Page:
As the wave of transformation crashed against the walls of British society, Queen Elizabeth II braved challenges in keeping the monarchy apace. She became a force for continuity and national cohesion – a shining beacon of regality, dignity and grace, a towering figure that the whole world respected and adored.
‘Lilibet’, as she was known to her family, ascended the throne sooner than expected. After King Edward VIII abdicated in December 1936 over his romance with divorced American socialite Wallis Simpson, Elizabeth’s father became King George VI, putting her next in the succession. On the death of her father, she became the Queen of the United Kingdom on February 6, 1952 and remained in the saddle till her death on September 8, 2022.
RECONCILIATIONS The first half of the 20th century witnessed two world wars with the UK playing a crucial role in both. Two successive global-scale wars, with Europe at its centre, devastated the continent’s economy. A third world war would have sent humans back to the Stone Age. Fortunately, the second half of the 20th century witnessed relative peace but maintaining that peace came at a cost and it became difficult to hold on to colonies as it became financially impractical and politically exhausting.
As the monarch, it was the Queen’s duty to do the bidding for her nation. Britain ruled a huge part of the world at one point or the other; it also played a crucial role in power struggles of and between its vessel states. But, maintaining peace and improving relations with nations it once wronged and had differences or fought against, required reconciliation. Queen Elizabeth’s visit in Germany in 1965 signaled the end of its post-war pariah status of the country.
The UK and Japan’s relations remained sensitive till 1970s, as during the Second World War the former was part of the Allied Forces which fought ‘Imperial Japan’. The two countries did not directly engage with each other. It was only after Emperor Showa’s visit to the UK in 1971 and the Queen’s subsequent trip to Japan in 1975 that the relationship improved.
Elizabeth was the first British monarch to visit China (October 1986). It was considered one of her most important diplomatic tours that resulted in the pact which initiated the eventual handover of Hong Kong to China in 1997, after more than 150 years of colonial rule.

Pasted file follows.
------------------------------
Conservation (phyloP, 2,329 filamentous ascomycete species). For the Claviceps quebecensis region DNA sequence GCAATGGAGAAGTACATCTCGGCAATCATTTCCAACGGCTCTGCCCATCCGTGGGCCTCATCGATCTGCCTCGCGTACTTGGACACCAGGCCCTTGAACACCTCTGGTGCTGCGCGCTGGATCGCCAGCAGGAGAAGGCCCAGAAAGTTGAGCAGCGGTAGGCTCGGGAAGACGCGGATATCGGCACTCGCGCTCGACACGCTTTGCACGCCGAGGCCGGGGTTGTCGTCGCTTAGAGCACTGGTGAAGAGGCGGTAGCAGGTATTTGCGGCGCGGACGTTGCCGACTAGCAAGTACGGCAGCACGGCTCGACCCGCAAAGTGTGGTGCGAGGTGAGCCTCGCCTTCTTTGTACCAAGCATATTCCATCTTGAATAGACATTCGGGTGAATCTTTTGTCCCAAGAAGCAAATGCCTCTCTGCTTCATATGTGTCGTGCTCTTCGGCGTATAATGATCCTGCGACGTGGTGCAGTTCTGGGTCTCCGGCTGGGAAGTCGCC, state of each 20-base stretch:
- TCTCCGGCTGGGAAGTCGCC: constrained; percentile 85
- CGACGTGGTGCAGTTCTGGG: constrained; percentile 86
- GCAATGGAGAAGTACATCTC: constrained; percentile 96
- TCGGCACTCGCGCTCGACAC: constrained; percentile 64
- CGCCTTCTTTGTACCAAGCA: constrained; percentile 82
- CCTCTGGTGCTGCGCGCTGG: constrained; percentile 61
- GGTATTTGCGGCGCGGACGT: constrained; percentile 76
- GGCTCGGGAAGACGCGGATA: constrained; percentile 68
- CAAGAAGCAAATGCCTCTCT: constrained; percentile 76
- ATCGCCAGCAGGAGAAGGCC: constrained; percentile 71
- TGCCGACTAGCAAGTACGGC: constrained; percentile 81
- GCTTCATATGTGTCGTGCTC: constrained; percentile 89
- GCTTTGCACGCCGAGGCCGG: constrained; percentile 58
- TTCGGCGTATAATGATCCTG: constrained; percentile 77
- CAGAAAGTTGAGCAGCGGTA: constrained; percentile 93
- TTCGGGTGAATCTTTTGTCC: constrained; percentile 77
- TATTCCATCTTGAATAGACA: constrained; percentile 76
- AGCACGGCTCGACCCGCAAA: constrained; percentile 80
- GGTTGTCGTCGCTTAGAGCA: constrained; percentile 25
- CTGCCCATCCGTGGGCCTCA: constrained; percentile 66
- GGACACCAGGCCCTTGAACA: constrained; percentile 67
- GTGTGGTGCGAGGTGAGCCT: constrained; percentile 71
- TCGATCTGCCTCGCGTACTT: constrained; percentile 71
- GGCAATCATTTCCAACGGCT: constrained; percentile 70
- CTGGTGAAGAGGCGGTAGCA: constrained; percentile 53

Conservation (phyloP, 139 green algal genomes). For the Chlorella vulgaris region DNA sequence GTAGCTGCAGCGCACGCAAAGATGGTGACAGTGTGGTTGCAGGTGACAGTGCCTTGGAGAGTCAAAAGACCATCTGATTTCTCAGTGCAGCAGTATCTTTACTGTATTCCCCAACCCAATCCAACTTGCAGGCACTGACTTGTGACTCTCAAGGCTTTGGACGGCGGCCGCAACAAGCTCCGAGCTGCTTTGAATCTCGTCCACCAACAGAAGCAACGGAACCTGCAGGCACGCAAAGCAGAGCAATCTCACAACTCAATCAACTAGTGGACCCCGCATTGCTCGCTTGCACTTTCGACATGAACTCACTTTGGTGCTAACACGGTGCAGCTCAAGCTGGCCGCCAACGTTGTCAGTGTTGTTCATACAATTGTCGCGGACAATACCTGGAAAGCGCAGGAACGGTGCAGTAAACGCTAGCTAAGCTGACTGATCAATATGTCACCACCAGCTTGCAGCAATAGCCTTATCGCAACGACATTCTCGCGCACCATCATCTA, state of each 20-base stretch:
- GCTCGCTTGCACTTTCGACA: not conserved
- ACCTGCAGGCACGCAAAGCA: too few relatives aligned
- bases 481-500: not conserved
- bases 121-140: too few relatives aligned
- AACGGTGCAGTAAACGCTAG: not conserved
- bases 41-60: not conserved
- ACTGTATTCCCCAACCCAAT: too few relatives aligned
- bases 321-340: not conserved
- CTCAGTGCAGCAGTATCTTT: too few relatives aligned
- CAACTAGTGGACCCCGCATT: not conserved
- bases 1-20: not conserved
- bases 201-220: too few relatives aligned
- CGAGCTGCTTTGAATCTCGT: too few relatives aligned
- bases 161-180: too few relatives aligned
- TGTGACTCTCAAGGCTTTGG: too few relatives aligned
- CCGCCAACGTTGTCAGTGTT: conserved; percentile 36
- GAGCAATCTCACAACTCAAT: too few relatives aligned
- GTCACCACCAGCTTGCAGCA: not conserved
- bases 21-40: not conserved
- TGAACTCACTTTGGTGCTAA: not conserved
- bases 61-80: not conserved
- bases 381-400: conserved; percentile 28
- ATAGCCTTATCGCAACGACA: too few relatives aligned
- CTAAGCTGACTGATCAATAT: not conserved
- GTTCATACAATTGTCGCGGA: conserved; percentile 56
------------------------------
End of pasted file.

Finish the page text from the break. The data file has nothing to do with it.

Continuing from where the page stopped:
After the collapse of the Soviet Union, her government urged her to visit Russia in 1994. She also became the first British monarch in a century to visit the Republic of Ireland, since its independence in 2012, though, the nation required her to go to Belfast and shake hands with Sinn Féin’s Martin McGuinness. The Queen was not always happy with the compulsions and persuasions of the British Government.
But, such was her sense of duty to the people and support to the national government that she on occasions swallowed her own pride and opinion.
In 1978, against her wishes, she received the Romanian dictator Nicolae Ceausescu and his wife as guests at Buckingham Palace. During the 1980s, Queen Elizabeth wanted tougher sanctions against the South African apartheid regime and to improve race relations but the then-Prime Minister Margret Thatcher refused to follow suit.
INDIA VISITS The Queen and Prince Philip made three visits to India. The first visit in 1961 post-independence by a British monarch was also the first in 50 years with her being the Guest of Honour for the Republic Day parade. During her second visit to India in 1983, the Queen met the thenPrime Minister Indira Gandhi and also presented Mother Teresa with an honorary Order of Merit.
The third visit in October 1997 marked India’s celebration of 50 years of independence. The Queen visited Jallianwala Bagh at Amritsar and acknowledged the Empire’s role in the massacre there on April 13 1919. “It is no secret that there have been some difficult episodes in our past. Jallianwala Bagh is a distressing example,” she said. The royal couple bowed at the Flame of Liberty at the Jallianwala Bagh Memorial, laid a wreath and observed a minute’s silence, but did not issue an official apology. During the visit, she also visited Golden Temple, the holiest shrine of the Sikhs.